I am more comfortable with declaring this document as "prop", than finding some reasonable explanation, how modern "P22 Typewriter" font or similar to it, end up on 1916 document from Petrograd
You can't avoid our past.
Virtual Pushkin / Tsarskoye Selo

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Re: British Foreign Office Files & Rasputin
« Reply #174 on: July 13, 2007, 05:18:39 PM »
I agree with Vladim.  If I understand what he has posted.

On Phil's valid document, the ones and the lower case letters "l" are the same.  And they should be for the time period.

On the "prop" they are different.

I don't know about the height of the individual numbers at the time, but I think the only two types of typeface were pica and then elite.  I don't know which one came first.

 8)  I loved good old pica.  8)  Sometimes I wish we still had it instead of the myriad of different type faces allowed by our modern day computers.   8)


Offline vladm

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Re: British Foreign Office Files & Rasputin
« Reply #175 on: July 13, 2007, 05:58:49 PM »
I agree with Vladim.  If I understand what he has posted.

On Phil's valid document, the ones and the lower case letters "l" are the same.  And they should be for the time period.

On the "prop" they are different.

you entirely understood my point


8)  I loved good old pica.  8)  Sometimes I wish we still had it instead of the myriad of different type faces allowed by our modern day computers.   8)



Alixz - its totally up to you how do you arrange your settings, not only on desktop, but when you are browsing. FireFox, for example, allow you to replace fonts: you can switch from serif type of fonts to symmetrical and back without any problem.
« Last Edit: July 13, 2007, 06:01:05 PM by vladm »
You can't avoid our past.
Virtual Pushkin / Tsarskoye Selo

Alixz

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Re: British Foreign Office Files & Rasputin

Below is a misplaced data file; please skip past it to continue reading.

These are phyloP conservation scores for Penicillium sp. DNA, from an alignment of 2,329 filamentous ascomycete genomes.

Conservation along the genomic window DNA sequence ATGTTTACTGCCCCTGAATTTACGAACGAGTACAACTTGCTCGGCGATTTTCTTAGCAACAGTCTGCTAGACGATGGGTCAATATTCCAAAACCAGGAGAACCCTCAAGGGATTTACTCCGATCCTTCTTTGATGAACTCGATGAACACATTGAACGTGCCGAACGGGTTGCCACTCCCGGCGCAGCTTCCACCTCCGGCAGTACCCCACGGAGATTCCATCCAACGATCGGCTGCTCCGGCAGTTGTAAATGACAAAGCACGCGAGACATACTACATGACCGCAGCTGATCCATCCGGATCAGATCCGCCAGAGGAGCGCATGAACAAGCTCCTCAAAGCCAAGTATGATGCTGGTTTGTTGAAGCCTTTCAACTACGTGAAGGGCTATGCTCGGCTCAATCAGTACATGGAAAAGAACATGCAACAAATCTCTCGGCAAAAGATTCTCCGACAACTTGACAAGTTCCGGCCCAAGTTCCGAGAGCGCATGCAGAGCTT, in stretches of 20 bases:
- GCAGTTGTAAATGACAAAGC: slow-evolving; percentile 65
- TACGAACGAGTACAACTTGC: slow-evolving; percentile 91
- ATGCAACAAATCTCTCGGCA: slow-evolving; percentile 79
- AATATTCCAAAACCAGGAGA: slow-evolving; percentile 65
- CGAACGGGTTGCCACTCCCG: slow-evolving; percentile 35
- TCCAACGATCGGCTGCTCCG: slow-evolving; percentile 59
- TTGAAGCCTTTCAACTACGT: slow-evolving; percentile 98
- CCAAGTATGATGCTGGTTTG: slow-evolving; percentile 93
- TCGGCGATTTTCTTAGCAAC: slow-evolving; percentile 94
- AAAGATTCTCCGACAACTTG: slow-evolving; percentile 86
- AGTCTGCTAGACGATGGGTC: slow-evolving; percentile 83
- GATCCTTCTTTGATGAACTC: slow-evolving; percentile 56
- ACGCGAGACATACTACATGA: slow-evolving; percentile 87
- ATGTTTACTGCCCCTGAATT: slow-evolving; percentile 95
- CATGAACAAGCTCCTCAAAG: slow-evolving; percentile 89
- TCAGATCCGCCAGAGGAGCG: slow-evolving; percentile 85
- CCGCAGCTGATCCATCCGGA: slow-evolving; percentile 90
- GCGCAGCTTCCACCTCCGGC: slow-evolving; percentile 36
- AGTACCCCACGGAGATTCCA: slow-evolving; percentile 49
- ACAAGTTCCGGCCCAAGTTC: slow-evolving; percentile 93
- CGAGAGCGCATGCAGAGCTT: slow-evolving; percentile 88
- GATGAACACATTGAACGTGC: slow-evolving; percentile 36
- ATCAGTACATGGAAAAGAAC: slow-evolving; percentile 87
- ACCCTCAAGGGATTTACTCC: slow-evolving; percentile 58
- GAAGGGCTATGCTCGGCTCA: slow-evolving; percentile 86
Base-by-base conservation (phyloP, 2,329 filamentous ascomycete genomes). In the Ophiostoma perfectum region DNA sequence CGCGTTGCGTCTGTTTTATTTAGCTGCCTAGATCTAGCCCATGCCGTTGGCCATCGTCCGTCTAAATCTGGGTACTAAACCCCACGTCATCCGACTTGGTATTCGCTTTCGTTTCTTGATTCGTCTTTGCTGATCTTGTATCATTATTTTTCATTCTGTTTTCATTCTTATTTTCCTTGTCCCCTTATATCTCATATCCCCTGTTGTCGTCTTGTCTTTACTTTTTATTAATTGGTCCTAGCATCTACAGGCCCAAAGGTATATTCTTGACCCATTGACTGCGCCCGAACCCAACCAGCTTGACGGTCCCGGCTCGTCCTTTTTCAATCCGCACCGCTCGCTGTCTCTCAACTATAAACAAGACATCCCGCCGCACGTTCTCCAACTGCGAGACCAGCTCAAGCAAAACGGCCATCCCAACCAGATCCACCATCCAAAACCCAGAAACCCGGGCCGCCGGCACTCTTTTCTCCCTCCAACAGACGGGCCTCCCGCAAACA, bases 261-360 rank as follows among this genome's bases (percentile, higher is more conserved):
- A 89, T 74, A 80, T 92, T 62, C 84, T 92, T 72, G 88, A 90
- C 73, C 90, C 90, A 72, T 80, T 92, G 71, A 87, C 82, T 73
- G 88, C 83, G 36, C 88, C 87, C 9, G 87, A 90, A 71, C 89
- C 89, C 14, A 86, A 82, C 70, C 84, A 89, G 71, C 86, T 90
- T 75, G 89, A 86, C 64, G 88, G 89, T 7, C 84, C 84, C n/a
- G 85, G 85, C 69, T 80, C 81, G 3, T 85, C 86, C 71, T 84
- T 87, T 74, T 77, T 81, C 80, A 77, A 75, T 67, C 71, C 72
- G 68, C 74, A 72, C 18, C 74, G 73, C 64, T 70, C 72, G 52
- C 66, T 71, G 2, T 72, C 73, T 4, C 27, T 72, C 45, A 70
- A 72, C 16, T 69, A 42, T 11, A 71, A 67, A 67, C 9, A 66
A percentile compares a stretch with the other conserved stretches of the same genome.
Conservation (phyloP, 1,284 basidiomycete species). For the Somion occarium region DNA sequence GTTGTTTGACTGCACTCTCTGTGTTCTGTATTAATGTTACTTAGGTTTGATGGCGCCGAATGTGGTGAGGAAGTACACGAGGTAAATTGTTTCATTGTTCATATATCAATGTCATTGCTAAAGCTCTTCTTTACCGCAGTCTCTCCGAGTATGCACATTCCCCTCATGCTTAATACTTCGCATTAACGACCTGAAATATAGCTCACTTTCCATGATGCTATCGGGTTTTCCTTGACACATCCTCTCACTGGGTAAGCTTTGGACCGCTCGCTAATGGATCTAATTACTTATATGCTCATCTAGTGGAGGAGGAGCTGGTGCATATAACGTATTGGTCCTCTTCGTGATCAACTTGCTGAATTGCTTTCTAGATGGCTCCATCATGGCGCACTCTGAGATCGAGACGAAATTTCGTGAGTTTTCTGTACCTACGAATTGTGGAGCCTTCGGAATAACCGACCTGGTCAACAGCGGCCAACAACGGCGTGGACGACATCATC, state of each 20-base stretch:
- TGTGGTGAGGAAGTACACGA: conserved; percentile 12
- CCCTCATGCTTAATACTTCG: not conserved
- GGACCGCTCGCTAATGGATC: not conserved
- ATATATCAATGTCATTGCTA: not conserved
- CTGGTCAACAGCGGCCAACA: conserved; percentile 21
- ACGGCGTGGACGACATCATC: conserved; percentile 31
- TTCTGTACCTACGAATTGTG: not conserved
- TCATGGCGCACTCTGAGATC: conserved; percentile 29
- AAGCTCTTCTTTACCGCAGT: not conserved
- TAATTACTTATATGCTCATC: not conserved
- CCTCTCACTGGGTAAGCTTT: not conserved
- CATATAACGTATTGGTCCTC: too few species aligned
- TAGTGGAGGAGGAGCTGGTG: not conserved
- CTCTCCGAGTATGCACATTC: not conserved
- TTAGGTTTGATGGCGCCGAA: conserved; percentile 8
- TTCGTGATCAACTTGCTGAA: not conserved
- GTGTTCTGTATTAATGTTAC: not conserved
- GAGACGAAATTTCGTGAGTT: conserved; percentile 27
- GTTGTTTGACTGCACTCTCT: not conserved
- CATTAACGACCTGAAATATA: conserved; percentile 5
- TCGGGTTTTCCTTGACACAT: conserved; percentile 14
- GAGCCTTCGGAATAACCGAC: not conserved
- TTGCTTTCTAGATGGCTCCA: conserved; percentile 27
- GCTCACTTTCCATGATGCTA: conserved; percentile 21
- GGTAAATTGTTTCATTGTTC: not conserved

« Reply #176 on: July 13, 2007, 09:58:41 PM »
Vladm,

Thank you for the information.  :)  I know how to switch fonts, but on my computer, there is no pica or elite for that matter.  :-\

Pica was 10 characters to the inch and elite was 12 characters to the inch.  Then came the IMB Selectric with the spinning ball instead of striking keys and then there was the IBM that had a different number of spaces for each letter. " i" would be one space, "n" would be two spaces and "m" would be three spaces and so on and so forth. The typist had to memorize the number of spaces that each character used in order to backspace and correct errors.  That one was no fun at all.

But basically up until the early 1960s manual typewriters remained pretty much the same.

I wonder what brand of typewriter the British Foreign Office used in 1916?  One of the earliest was Royal.  I am going to do some research on this.  It is an interesting side to the topic of this thread.

Offline Colm

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Re: British Foreign Office Files & Rasputin
« Reply #177 on: November 28, 2007, 02:43:43 PM »
The two British agents who worked against Rasputins influence on the Tsar, were John Scale and Oswald Rayner, the plot was to prevent Russia from ending the war early with Germany, so the Germans could not free up nearly 400,000 troops on the East.